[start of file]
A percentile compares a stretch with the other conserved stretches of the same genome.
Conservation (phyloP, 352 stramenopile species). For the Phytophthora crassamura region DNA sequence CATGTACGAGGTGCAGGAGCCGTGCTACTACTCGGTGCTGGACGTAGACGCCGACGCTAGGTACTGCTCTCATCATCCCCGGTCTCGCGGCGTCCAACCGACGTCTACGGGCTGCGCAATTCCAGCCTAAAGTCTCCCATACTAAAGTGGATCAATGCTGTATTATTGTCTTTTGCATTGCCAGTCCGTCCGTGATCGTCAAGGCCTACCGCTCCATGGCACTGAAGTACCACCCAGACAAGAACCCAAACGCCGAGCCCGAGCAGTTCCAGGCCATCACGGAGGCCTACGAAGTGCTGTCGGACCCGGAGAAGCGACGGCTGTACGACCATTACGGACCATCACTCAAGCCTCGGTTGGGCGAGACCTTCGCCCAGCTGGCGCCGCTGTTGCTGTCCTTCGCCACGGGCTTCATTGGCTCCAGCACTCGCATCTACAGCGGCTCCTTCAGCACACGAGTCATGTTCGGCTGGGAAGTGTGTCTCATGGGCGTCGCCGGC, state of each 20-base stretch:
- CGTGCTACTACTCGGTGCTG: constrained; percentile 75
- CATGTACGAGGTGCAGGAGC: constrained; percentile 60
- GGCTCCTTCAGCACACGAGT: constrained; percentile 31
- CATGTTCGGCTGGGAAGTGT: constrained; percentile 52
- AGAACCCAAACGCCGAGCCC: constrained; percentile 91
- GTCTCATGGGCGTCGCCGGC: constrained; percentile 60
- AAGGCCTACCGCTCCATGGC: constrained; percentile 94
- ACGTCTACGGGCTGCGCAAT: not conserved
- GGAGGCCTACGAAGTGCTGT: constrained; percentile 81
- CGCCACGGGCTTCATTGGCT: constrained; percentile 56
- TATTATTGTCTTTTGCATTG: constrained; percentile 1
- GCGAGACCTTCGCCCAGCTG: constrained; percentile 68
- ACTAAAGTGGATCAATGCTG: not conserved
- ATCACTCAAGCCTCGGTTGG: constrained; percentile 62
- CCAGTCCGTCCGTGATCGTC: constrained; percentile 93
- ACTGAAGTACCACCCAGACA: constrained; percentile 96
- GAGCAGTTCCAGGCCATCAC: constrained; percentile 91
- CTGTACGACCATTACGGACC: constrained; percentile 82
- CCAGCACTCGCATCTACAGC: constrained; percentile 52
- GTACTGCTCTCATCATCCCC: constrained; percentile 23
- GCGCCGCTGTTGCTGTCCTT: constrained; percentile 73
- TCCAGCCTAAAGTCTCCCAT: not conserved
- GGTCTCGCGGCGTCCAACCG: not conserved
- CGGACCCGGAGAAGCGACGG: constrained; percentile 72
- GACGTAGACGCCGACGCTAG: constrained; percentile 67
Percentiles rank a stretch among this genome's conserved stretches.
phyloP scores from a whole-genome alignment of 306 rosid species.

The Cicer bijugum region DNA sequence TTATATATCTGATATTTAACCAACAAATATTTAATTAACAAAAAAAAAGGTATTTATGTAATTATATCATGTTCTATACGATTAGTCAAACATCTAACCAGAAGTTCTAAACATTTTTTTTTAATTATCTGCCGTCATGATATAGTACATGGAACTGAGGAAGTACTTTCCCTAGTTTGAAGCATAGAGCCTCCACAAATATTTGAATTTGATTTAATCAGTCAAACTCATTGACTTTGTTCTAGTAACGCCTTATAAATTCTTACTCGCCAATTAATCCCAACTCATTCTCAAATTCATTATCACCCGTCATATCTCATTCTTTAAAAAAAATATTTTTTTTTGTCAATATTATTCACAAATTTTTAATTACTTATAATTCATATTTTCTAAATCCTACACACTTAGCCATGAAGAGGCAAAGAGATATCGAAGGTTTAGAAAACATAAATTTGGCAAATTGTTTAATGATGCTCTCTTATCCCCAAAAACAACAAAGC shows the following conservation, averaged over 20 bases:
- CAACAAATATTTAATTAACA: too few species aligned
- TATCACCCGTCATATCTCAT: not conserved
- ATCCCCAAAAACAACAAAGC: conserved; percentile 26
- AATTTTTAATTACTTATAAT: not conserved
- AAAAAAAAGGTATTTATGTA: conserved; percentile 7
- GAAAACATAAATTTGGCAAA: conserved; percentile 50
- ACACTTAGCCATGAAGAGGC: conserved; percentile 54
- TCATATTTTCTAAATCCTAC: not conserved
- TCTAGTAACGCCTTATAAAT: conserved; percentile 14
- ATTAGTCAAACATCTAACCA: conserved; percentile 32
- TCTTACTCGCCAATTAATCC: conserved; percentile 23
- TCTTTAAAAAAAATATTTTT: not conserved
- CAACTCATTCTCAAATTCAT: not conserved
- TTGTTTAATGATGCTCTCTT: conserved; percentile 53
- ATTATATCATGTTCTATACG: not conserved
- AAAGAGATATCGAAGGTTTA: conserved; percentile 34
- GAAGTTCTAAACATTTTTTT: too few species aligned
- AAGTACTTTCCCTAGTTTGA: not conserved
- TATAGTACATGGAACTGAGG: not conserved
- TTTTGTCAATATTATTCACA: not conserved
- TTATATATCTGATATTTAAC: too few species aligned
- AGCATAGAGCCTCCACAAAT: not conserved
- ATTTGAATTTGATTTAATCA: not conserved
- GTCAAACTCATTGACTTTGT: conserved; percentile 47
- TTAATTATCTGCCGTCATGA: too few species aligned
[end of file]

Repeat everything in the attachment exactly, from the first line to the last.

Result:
A percentile compares a stretch with the other conserved stretches of the same genome.
Conservation (phyloP, 352 stramenopile species). For the Phytophthora crassamura region DNA sequence CATGTACGAGGTGCAGGAGCCGTGCTACTACTCGGTGCTGGACGTAGACGCCGACGCTAGGTACTGCTCTCATCATCCCCGGTCTCGCGGCGTCCAACCGACGTCTACGGGCTGCGCAATTCCAGCCTAAAGTCTCCCATACTAAAGTGGATCAATGCTGTATTATTGTCTTTTGCATTGCCAGTCCGTCCGTGATCGTCAAGGCCTACCGCTCCATGGCACTGAAGTACCACCCAGACAAGAACCCAAACGCCGAGCCCGAGCAGTTCCAGGCCATCACGGAGGCCTACGAAGTGCTGTCGGACCCGGAGAAGCGACGGCTGTACGACCATTACGGACCATCACTCAAGCCTCGGTTGGGCGAGACCTTCGCCCAGCTGGCGCCGCTGTTGCTGTCCTTCGCCACGGGCTTCATTGGCTCCAGCACTCGCATCTACAGCGGCTCCTTCAGCACACGAGTCATGTTCGGCTGGGAAGTGTGTCTCATGGGCGTCGCCGGC, state of each 20-base stretch:
- CGTGCTACTACTCGGTGCTG: constrained; percentile 75
- CATGTACGAGGTGCAGGAGC: constrained; percentile 60
- GGCTCCTTCAGCACACGAGT: constrained; percentile 31
- CATGTTCGGCTGGGAAGTGT: constrained; percentile 52
- AGAACCCAAACGCCGAGCCC: constrained; percentile 91
- GTCTCATGGGCGTCGCCGGC: constrained; percentile 60
- AAGGCCTACCGCTCCATGGC: constrained; percentile 94
- ACGTCTACGGGCTGCGCAAT: not conserved
- GGAGGCCTACGAAGTGCTGT: constrained; percentile 81
- CGCCACGGGCTTCATTGGCT: constrained; percentile 56
- TATTATTGTCTTTTGCATTG: constrained; percentile 1
- GCGAGACCTTCGCCCAGCTG: constrained; percentile 68
- ACTAAAGTGGATCAATGCTG: not conserved
- ATCACTCAAGCCTCGGTTGG: constrained; percentile 62
- CCAGTCCGTCCGTGATCGTC: constrained; percentile 93
- ACTGAAGTACCACCCAGACA: constrained; percentile 96
- GAGCAGTTCCAGGCCATCAC: constrained; percentile 91
- CTGTACGACCATTACGGACC: constrained; percentile 82
- CCAGCACTCGCATCTACAGC: constrained; percentile 52
- GTACTGCTCTCATCATCCCC: constrained; percentile 23
- GCGCCGCTGTTGCTGTCCTT: constrained; percentile 73
- TCCAGCCTAAAGTCTCCCAT: not conserved
- GGTCTCGCGGCGTCCAACCG: not conserved
- CGGACCCGGAGAAGCGACGG: constrained; percentile 72
- GACGTAGACGCCGACGCTAG: constrained; percentile 67
Percentiles rank a stretch among this genome's conserved stretches.
phyloP scores from a whole-genome alignment of 306 rosid species.

The Cicer bijugum region DNA sequence TTATATATCTGATATTTAACCAACAAATATTTAATTAACAAAAAAAAAGGTATTTATGTAATTATATCATGTTCTATACGATTAGTCAAACATCTAACCAGAAGTTCTAAACATTTTTTTTTAATTATCTGCCGTCATGATATAGTACATGGAACTGAGGAAGTACTTTCCCTAGTTTGAAGCATAGAGCCTCCACAAATATTTGAATTTGATTTAATCAGTCAAACTCATTGACTTTGTTCTAGTAACGCCTTATAAATTCTTACTCGCCAATTAATCCCAACTCATTCTCAAATTCATTATCACCCGTCATATCTCATTCTTTAAAAAAAATATTTTTTTTTGTCAATATTATTCACAAATTTTTAATTACTTATAATTCATATTTTCTAAATCCTACACACTTAGCCATGAAGAGGCAAAGAGATATCGAAGGTTTAGAAAACATAAATTTGGCAAATTGTTTAATGATGCTCTCTTATCCCCAAAAACAACAAAGC shows the following conservation, averaged over 20 bases:
- CAACAAATATTTAATTAACA: too few species aligned
- TATCACCCGTCATATCTCAT: not conserved
- ATCCCCAAAAACAACAAAGC: conserved; percentile 26
- AATTTTTAATTACTTATAAT: not conserved
- AAAAAAAAGGTATTTATGTA: conserved; percentile 7
- GAAAACATAAATTTGGCAAA: conserved; percentile 50
- ACACTTAGCCATGAAGAGGC: conserved; percentile 54
- TCATATTTTCTAAATCCTAC: not conserved
- TCTAGTAACGCCTTATAAAT: conserved; percentile 14
- ATTAGTCAAACATCTAACCA: conserved; percentile 32
- TCTTACTCGCCAATTAATCC: conserved; percentile 23
- TCTTTAAAAAAAATATTTTT: not conserved
- CAACTCATTCTCAAATTCAT: not conserved
- TTGTTTAATGATGCTCTCTT: conserved; percentile 53
- ATTATATCATGTTCTATACG: not conserved
- AAAGAGATATCGAAGGTTTA: conserved; percentile 34
- GAAGTTCTAAACATTTTTTT: too few species aligned
- AAGTACTTTCCCTAGTTTGA: not conserved
- TATAGTACATGGAACTGAGG: not conserved
- TTTTGTCAATATTATTCACA: not conserved
- TTATATATCTGATATTTAAC: too few species aligned
- AGCATAGAGCCTCCACAAAT: not conserved
- ATTTGAATTTGATTTAATCA: not conserved
- GTCAAACTCATTGACTTTGT: conserved; percentile 47
- TTAATTATCTGCCGTCATGA: too few species aligned